There are some commercial banks rendering services for women in this regard in Zambia. As you know, commercial banks don't do micro finance but real finance. Going forward, we want to develop products which combine debt equity and some kind of technical assistance. The issue is not simple access to finance it is also ensuring that you don't burden people with debt. In other words, you have to give them equity as well. For women to be fully involved we need to open the window, we need to restructure our financial institutions to respond to the needs of women. That would be the next step.
What specific roles do you think women should play in realising the African economic potential? Let's go back to the basics. We often talk about inclusive development. You don't talk about inclusive development leaving Africans behind. The whole thing is about men and women, boys and girls having the same opportunities whether it is in finance or education. Also, to have the same opportunity to develop their continents.
In the course of your speech at the opening ceremony, you talked about Africa is rising. And yearly, several African countries are recording remarkable growth in their economies. These trends are described as hollow without any impact on the lives of African citizens. How can this issue best be addressed?
Yes. We have been talking about Africa is rising. In my own view, it must rise for all Africans and not for a few Africans. Everything is not about measuring the GDP (which shows how much economy has done), but how well people are doing. Yes Africa is rising but you don't have money in your pocket. Economy is doing well but people still remain poor. So everybody must feel that we are in the same boat. In my own opinion, the best is for all to do well in the continent. In 1997, the former Tanzanian President said each time he was invited to Europe, they would ask 'him how is Rwanda, Uganda, and so on doing?', not how is Tanzania doing but how the whole of Africans were doing because they see us as one. I think we have wasted so much time on where we come from. This is part of the struggle we have to win. Above all, every country must have a policy that ensures that every person has the same opportunity.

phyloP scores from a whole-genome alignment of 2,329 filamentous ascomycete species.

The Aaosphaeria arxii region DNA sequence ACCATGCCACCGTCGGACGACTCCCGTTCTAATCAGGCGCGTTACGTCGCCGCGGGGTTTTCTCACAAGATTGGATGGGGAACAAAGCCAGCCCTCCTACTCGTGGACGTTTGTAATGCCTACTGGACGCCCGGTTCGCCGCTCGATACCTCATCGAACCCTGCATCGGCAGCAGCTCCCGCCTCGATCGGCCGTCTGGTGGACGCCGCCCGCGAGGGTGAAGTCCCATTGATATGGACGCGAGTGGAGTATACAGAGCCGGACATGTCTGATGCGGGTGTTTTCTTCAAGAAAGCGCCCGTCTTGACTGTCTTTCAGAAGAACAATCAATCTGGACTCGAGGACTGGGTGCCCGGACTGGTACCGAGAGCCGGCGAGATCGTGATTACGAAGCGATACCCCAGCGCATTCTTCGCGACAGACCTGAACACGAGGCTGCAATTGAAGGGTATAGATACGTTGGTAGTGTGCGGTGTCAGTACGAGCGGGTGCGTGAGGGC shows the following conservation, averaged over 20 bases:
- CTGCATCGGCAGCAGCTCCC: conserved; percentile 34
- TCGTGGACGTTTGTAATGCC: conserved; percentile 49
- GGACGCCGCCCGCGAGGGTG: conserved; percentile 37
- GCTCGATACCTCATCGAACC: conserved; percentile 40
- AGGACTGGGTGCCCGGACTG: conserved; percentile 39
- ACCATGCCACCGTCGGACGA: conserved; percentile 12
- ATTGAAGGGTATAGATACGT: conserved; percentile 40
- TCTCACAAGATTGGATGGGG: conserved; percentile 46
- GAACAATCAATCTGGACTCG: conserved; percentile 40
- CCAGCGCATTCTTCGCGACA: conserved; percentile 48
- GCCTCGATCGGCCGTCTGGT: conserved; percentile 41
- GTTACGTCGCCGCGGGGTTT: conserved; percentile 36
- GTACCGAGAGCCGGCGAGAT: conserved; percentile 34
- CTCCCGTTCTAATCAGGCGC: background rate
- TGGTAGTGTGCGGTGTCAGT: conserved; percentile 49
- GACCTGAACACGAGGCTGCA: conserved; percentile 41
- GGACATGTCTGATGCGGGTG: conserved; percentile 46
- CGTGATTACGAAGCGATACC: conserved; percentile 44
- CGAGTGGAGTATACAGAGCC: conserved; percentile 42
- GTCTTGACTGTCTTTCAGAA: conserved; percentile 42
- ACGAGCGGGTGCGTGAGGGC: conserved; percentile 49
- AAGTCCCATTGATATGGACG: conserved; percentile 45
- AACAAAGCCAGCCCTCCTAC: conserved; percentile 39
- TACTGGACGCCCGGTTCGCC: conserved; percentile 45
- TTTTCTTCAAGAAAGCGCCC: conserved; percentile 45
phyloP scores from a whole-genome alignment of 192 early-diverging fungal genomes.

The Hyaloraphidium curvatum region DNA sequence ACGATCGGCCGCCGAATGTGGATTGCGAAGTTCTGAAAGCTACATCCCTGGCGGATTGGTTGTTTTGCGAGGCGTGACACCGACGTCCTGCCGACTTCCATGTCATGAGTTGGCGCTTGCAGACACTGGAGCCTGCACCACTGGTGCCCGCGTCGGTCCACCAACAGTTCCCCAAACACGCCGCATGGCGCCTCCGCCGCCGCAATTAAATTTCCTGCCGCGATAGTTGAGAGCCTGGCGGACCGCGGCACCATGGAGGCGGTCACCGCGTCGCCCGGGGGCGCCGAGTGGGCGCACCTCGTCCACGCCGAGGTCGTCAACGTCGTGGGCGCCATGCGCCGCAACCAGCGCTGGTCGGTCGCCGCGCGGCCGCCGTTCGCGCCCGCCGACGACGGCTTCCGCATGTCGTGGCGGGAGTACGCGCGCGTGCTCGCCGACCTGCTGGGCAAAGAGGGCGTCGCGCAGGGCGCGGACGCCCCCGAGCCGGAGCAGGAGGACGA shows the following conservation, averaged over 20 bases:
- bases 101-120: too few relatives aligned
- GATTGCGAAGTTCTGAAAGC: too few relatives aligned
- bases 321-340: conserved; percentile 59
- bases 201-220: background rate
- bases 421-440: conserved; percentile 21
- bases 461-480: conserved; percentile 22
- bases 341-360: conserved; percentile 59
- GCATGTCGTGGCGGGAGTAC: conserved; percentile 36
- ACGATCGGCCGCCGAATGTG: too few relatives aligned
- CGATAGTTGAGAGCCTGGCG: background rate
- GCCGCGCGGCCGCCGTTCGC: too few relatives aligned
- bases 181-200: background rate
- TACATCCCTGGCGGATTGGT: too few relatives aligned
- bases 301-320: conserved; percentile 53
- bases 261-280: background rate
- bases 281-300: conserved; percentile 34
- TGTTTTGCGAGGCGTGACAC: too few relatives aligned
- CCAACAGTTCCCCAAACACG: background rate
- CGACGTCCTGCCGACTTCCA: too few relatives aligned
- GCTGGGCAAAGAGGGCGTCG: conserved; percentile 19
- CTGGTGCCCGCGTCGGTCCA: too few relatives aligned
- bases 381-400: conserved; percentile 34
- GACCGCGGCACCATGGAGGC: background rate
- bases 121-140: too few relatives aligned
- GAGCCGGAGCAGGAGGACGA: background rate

Still talking about poverty in Africa, as a banker of repute, how do you think these perennial problems can be tackled?
First of all, we Africans must all address the business of 'talking down on our continent.' When you are talking about poor people, the highest numbers are in India and China, which happen to be the fastest growing countries in terms of economy in the world. The number of poor people in Brazil, China and India is more than what we have in Africa. But those countries are growing very fast. Poverty is a challenge everywhere. In Africa, especially in the 70s and 80s, population was increasing at the rate of three per cent and economy was not growing. So, per capital growth was negative and the countries were getting poorer. Now, we have population growth of 2.6 per cent and the economy growth is between six and seven per cent growth, which indicates that we are moving up. But because the population is increasing, we still have a large number of people living in abject poverty. It will take some time for us to beat poverty. Again, five to six per cent of economy growth is not enough. We will need up to 10 per cent minimum which can take more than 15 years to achieve. If you have an economy which relies on small sectors to oil and gas, mining, that won't give us the transformation we need. Again, we should not confuse economic growth with economic transformation. What beats poverty? It is the economic growth and economic transformation.